American journalist and author, Thomas L. Friedman, has been an influential writer in foreign affairs. For the purposes of this article I would like to draw attention to an idea proposed in his most recent book, Thank You for Being Late: An Optimist’s Guide to Thriving in the Age of Accelerations. It may have been published two years ago, but at its core is a timeless concept, one that I wish to extrapolate and apply to Trinidad and Tobago’s tourism industry in the context of disruptive technologies.
The fundamental principle put forward by Friedman is that,
“The three largest forces on the planet—technology, globalization, and climate change—are all accelerating at once.”
The recommendation, put forward by Friedman, as a way of coping with the coinciding accelerations, is that we ought to slow down, to “pause and reflect.” The problem with this is that if we slow down, the three forces continue to steamroll onward, leaving us stuck in the proverbial stone-age.
We speed up in an effort to close the gap. I say this with special reference to techno-globalization and to two major corporations that could have had, and may have an opportunity to spike a failing tourist economy industry and why our reluctance to invest in such corporations highlights our inability to accelerate.
I refer to Uber Technologies Ltd. and Sandals Resorts.
Both in their own ways epitomize the potential acceleration of the Trinidad and Tobago economy, yet they could not have been treated more differently. While Uber has been cast aside – their operations deemed illegal by our Ministry of Transport – Sandals has been wholeheartedly welcomed, by the THA Division of tourism, Culture, and Transportation.
It is perplexing to me that either be given preferential treatment when, as I argue, they are both cut from the same cloth. Despite the negative perception that Sandals Tobago could disrupt the local economy through expectant tax breaks and other incentives, our Government continues to believe that a Sandals resort in Tobago is the island’s saving grace. Projecting success is not inherently naïve. Neither is attempting to garner success from what already – or in the case of Uber – what was already attempting to be established and appealing for support.
In May of this year, the world’s largest ridesharing company, Uber Technologies Ltd., decided to “pause its operations” in Trinidad and Tobago, citing a “lack of a proper environment for innovation and technology to thrive in Trinidad and Tobago.” Of course, Uber was ill-fated from the get-go, having run into multiple stumbling blocks that centered mainly on a breach of the Motor Vehicle and Road Traffic Act, according to Transport Minister Rohan Sinanan who outrightly declared the operations illegal. Foregoing the glaring contradictions regarding the negative perception of Uber while overlooking the sustained operation of ‘PH’ taxi services (basically a disorganized, unregulated Uber) this is one instance where we are failing to keep up with new technologies.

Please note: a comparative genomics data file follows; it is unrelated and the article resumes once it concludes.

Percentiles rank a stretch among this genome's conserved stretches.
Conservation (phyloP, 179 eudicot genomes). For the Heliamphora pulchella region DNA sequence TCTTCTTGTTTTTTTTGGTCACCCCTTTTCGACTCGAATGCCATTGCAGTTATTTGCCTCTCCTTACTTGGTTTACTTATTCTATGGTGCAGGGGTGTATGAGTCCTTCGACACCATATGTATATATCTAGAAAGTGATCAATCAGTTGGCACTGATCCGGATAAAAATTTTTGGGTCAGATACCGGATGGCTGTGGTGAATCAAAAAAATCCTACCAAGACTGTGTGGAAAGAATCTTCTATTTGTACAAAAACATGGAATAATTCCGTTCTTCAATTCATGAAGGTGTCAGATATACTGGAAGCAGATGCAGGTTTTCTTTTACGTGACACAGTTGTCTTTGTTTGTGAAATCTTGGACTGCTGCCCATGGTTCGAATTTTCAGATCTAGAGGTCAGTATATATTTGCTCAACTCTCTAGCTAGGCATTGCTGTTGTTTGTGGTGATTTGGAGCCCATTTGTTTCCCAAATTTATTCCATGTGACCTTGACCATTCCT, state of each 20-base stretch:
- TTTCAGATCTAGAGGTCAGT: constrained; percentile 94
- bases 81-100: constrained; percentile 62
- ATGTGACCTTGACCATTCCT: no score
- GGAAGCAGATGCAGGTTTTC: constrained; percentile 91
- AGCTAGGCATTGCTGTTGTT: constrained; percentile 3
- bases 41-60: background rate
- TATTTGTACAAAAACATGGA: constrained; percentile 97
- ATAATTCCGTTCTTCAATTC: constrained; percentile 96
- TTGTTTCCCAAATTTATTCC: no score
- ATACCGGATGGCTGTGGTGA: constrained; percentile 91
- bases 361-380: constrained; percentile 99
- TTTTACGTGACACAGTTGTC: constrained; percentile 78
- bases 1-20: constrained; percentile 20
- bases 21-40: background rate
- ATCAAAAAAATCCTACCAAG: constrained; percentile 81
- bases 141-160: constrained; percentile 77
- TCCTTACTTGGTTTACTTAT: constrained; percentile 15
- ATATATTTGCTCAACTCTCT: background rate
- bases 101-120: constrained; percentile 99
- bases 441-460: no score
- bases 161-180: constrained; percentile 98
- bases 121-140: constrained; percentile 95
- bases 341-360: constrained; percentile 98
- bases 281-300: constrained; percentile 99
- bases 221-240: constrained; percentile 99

The recent rejuvenation of interest in the installation of Sandals Tobago is motivated by the necessity of building a successful tourist brand. In October 2017, UWI economist Dr Anthony Birchwood made the claim that “Sandals Resort is important as a marketing tool for Tobago. We need large international brands in Tobago.” The foundation of building a brand is the establishment of a reputation built on trust. Tourists trust that a Sandals Resort will deliver a premium hotel experience.
Similarly, though not exclusive to contributing to sustainable tourism, Uber is a globally reputable brand. And a reputable brand is self-sustainable. In an unfamiliar environment, a familiar ‘face’ provides an avenue for investment. We ought to ‘think tourist’ and recognize that Uber is the global face of ride-sharing, not be apprehensive and withdrawn about its ability to transform the local market.
In the same way that local entrepreneurs Michelle Low Chew Tung and Tenisha Brown-Williams have capitalised on AirBnB’s global success by creating the start-up ShareHomeCaribbean, a resource for people seeking to get involved in the tourist accommodation sector, Uber had provided the opportunity to locals to be self-sufficient contributors to the travel sector.
The contradiction involved in denying Uber to legally operate in T & T is magnified when we compare how AirBnB has been applauded for diversifying the TT tourism experience. Like Uber, AirBnB is disruptive; Daniel Guttentag in his 2017 study describes it as a disruptive innovation which is a product that “can increasingly satisfy the demands of mainstream consumers who adopt it as a substitute for existing products.” By this definition, the AirBnB-inspired model has the potential to disrupt the lofty expectations for Sandals Tobago. But just as entrepreneurs Tung and Williams have seen a market to exploit, that is to keep up with technology, not fight it, similar encouragement could be given to the entrepreneurial drive behind Uber Technologies. After all, couldn’t this be another potential avenue for the exhaustive diversification drive and therefore deserving of (re-) consideration?